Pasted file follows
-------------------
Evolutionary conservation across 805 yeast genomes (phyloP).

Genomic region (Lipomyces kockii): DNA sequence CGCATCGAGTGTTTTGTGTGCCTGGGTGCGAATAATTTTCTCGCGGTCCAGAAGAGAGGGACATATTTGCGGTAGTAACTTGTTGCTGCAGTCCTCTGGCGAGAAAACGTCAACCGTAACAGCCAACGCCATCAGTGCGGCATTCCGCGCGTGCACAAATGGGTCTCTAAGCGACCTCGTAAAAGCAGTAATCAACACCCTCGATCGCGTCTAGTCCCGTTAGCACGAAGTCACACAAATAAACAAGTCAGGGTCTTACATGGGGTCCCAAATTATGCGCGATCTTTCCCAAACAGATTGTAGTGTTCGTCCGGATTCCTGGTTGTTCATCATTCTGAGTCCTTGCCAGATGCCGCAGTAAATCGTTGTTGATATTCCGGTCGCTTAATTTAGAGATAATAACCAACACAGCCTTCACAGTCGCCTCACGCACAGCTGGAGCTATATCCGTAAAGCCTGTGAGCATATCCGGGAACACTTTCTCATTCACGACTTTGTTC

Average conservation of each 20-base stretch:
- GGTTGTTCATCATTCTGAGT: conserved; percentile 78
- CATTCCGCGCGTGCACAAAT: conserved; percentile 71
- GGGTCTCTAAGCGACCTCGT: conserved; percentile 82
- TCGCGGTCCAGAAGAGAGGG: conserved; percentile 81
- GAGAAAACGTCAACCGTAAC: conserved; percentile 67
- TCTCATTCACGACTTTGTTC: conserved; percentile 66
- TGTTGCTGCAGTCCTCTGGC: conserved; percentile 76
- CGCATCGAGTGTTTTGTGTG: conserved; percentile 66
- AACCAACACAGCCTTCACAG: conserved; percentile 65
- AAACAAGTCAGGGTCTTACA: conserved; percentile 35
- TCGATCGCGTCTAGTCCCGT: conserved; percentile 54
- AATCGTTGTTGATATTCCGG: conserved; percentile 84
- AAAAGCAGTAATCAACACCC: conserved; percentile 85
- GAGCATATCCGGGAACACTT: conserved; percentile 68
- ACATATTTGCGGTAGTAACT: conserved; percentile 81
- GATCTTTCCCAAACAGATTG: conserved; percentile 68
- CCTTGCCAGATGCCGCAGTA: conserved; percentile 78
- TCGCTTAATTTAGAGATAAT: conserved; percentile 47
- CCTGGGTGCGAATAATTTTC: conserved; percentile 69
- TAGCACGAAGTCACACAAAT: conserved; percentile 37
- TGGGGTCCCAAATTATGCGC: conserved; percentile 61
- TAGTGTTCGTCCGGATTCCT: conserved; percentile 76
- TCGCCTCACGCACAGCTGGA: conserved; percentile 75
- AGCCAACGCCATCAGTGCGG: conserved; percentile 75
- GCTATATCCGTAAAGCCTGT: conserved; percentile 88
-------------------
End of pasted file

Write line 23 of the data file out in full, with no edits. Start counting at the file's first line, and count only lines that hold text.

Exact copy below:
- TAGCACGAAGTCACACAAAT: conserved; percentile 37